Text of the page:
After 2 days of fairly intense study of Hebrew, I began to read a couple of monographs and commentaries on Isaiah 40-66. I was given the text, Isaiah 50:4-9, Psalm 31:14-19; Phil 2:5-9 to preach in next month's Chapel, about three and a half weeks from now. Surprisingly, these texts have been a real comfort to me as I seek the Lord for my future and reflect on my 6 years of teaching ministry. I read about the German Chancellor, Angela Merkel and how her father, a Lutheran pastor decided to go to East Germany under Communist Rule while everyone else was heading to the more prosperous West Germany. Merkel's father must have known something about downward mobility or forsaking safety for the sake of Christ, very much like the Christ's hymn of Phil 2.
Thursday, March 13, 2014
I am up to chapter 7. of Brettler's Biblical Hebrew for Students of Modern Hebrew. This morning I did chs. 5 & 6. This has been a luxury, a quiet morning doing Hebrew and nothing else. I hope to make it ch. 10 before my week-long break ends. I have been reading LXX and Theodotion of Daniel lately for my seminars on End-time. It is a kind of disciplined way to refresh one's Greek and Hebrew and you work with the primary sources and pay less attention to secondary sources.
Wednesday, March 12, 2014
Monday, March 10, 2014
Adam was created on the 6th day and the very next day he rested on God's sabbath. Man was created to rest with God, enjoying his unbroken communion without the worry of working. The sabbatical year for the land also applies the same principle. First, during the wilderness wanderings Israelites were to collect what they needed daily and the 6th day there was always double portion to tie over the sabbath before collecting again on the 8th day or beginning of a new week. When the land is tilled for 6 years, Israelites were enjoined to let the land lays fallowed for a whole year, the 7th year. Thus there will be no work, sowing and reaping except that they are free to harvest what grows of itself in the 7th year. How are they going to eat in the 7th and 8th year? The answer is that God will provide a double portion in the 6th year and there will be bountiful harvest until the reaping of the 8th year. Incredibly, the Jubilee year, the 50th year after 7 × 7 years' cycle comes after a normal sabbatical year and hence in the year of Jubilee the land is to lie fallowed for 2 years, 2 years of rest from sowing and planting. Again God promises to bless the Israelites with triple portion on the 48th year, so that they can rest and enjoy two years of sabbath on the 49th and 50th year. Does the sabbatical year principle apply today?
Sunday, March 9, 2014
Friday, March 7, 2014
Thursday, March 6, 2014
When you have 2 and a half hours to cover Ephesians and Colossians how much time can you afford to spend on questions of authorship? As this is crucial in Ephesians and Colossians, almost reaching a near consensus about them being, not Pauline or not authored by the apostle Paul, hence, the term, "deutero-pauline", I thought it was important to deal squarely with these issues. It was tough going, knowing that some students might not be interested at all with such questions but for those who are interested, 30 minutes given to travess the grounds of either Pauline or non-Pauline camps are simply not sufficient to do justice to the arguments involved. I took the first hour going through Ephesians and got some interesting discussion going when I noted Pauline ascription of God as the God of the Lord Jesus Christ and in another place "The God and Father of our Lord Jesus Christ". With such phrases, I explained that the God we proclaim or Paul proclaimed is forever defined by Christ and any other understanding of God that rejects the centrality of Christ, the Son of God is no god, not least not the Christian God.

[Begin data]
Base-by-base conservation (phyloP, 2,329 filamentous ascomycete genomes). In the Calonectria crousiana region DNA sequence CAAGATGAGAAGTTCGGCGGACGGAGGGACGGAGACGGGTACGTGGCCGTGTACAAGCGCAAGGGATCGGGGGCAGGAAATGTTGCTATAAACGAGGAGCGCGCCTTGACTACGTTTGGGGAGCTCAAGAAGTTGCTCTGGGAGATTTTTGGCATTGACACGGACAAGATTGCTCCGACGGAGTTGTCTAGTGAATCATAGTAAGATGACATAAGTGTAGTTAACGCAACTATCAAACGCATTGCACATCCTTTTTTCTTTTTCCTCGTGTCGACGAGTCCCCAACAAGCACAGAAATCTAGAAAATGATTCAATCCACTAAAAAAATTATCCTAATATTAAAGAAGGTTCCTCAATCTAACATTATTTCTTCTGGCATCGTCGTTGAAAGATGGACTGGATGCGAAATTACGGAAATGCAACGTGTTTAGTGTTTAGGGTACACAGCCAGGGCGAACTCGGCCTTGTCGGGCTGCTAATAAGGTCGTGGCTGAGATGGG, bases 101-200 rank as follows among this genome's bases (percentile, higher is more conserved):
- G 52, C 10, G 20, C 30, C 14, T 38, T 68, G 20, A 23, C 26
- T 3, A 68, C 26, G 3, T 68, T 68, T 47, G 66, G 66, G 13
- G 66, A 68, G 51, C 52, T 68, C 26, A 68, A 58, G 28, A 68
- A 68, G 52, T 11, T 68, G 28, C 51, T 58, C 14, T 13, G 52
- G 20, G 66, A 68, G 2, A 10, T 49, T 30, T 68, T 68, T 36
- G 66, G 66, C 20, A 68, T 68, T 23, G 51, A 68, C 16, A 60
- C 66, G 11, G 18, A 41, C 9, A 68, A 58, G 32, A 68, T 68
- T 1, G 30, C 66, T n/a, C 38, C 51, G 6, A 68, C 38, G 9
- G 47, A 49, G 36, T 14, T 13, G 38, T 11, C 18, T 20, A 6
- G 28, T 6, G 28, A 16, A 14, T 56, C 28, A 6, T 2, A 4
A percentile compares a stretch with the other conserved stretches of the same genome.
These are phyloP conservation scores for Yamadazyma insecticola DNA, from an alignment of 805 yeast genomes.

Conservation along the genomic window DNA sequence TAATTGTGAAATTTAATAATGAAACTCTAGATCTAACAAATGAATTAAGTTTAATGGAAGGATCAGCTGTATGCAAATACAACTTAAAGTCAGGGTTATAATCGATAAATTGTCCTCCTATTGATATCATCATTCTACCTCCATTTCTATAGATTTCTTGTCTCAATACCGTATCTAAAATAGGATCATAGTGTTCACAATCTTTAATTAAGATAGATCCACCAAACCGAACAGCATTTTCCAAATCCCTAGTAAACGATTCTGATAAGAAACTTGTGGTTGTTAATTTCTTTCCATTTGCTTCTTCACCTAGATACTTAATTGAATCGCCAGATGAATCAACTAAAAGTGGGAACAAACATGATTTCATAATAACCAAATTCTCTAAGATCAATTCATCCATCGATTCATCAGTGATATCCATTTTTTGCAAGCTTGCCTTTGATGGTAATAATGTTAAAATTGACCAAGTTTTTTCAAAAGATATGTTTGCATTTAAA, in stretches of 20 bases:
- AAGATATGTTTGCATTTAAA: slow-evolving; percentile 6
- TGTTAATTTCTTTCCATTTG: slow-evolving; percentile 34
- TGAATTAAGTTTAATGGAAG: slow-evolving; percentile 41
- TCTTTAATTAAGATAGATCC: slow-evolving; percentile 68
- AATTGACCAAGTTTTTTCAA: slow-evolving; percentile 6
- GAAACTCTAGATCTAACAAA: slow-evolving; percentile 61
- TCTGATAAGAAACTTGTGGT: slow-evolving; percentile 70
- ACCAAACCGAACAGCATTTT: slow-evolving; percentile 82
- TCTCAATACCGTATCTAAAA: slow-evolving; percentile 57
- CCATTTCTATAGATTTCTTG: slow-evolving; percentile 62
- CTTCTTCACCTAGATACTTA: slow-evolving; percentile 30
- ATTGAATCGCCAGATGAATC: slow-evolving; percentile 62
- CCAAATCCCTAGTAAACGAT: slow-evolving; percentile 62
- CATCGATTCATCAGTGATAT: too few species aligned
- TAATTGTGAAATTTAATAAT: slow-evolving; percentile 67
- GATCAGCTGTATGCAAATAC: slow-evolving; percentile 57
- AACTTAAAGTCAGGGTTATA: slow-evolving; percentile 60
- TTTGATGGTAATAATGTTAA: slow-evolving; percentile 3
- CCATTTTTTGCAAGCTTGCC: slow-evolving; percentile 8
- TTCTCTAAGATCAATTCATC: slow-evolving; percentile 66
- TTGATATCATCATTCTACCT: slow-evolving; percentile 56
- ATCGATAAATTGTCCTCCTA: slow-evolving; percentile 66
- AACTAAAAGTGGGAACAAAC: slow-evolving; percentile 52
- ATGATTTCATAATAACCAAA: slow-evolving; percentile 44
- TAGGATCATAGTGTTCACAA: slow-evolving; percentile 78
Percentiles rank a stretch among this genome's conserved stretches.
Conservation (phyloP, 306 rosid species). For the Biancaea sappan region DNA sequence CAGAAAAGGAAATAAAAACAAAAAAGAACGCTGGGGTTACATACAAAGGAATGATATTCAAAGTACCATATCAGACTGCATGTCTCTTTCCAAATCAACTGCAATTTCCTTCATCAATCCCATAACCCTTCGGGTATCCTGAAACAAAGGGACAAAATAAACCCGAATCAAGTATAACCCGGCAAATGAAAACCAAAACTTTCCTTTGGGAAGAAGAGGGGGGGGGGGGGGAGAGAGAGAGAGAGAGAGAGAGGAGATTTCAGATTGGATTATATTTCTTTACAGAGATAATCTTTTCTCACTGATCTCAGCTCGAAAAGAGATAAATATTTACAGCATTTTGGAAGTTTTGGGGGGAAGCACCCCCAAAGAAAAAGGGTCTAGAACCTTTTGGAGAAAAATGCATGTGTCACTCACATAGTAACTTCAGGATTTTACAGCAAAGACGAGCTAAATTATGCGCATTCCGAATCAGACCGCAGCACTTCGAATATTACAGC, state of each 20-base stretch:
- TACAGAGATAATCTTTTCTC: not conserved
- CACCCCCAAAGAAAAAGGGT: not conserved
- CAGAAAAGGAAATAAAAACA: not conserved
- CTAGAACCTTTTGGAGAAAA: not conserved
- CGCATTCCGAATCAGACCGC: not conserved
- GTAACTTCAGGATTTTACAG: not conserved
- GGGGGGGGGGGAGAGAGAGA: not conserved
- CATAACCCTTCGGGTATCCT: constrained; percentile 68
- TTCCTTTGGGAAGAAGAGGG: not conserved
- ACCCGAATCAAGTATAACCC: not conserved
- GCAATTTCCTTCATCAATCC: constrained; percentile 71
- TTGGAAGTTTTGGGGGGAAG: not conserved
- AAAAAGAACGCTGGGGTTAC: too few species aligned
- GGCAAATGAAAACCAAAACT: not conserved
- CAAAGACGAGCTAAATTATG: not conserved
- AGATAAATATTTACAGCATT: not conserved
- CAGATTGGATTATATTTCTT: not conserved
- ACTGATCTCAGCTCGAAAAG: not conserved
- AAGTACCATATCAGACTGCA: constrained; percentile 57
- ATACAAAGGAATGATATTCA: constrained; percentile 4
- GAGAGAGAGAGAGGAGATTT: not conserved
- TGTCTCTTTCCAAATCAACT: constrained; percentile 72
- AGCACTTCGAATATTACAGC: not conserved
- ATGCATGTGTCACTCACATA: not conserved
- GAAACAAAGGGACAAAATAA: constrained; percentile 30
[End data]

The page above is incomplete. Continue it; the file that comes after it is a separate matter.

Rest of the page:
Wednesday, March 5, 2014
I have waited for 45 days and today is Ash Wednesday, 40 days before Good Friday & Resurrection Sunday. I am still waiting, quietly and confidently before the Lord. The Lord is my sun and shield. Lord I take refuge in the shadow of Your wings. The Lord has the best for everyone who waits on Him for heart has not perceived nor eyes have seen what the Lord prepares for those who love and wait for Him. He knows our needs. He knows what we will do for Him if we are obedient. Often it will take faith to obey for by faith Abraham obeyed (Heb 11) and all our forefathers did.
Tuesday, March 4, 2014
Today for the second last time, I shall be putting on my academic gowns. It's photo-taking day here at College. I attended my LLB graduation in Christchurch with full academic regalia but for my theological degrees, I have not bothered with them much as far as ceremonies or graduations were concerned. As soon as the exams finished at the end of 1994, I went back to Malaysia and began serving. I missed the May graduation in Auckland the following year.
Sunday, March 2, 2014
In a crowded field of scholarship, I am delighted to see my name mentioned along with 40 or more scholars by Russell Morton's Recent Res...
Perhaps it is a redundancy. One does not have to be in a desert to feel the silence of solitude. In the midst of a noisy crowd provided our ...
This year is in many ways an epoch-making year. From the inauguration of the POTUS last January we will be witnessing the elections of three...
It is time to reflect on the first half of the year. The second half has just begun. What have I done for the Lord? It is good to have a rep...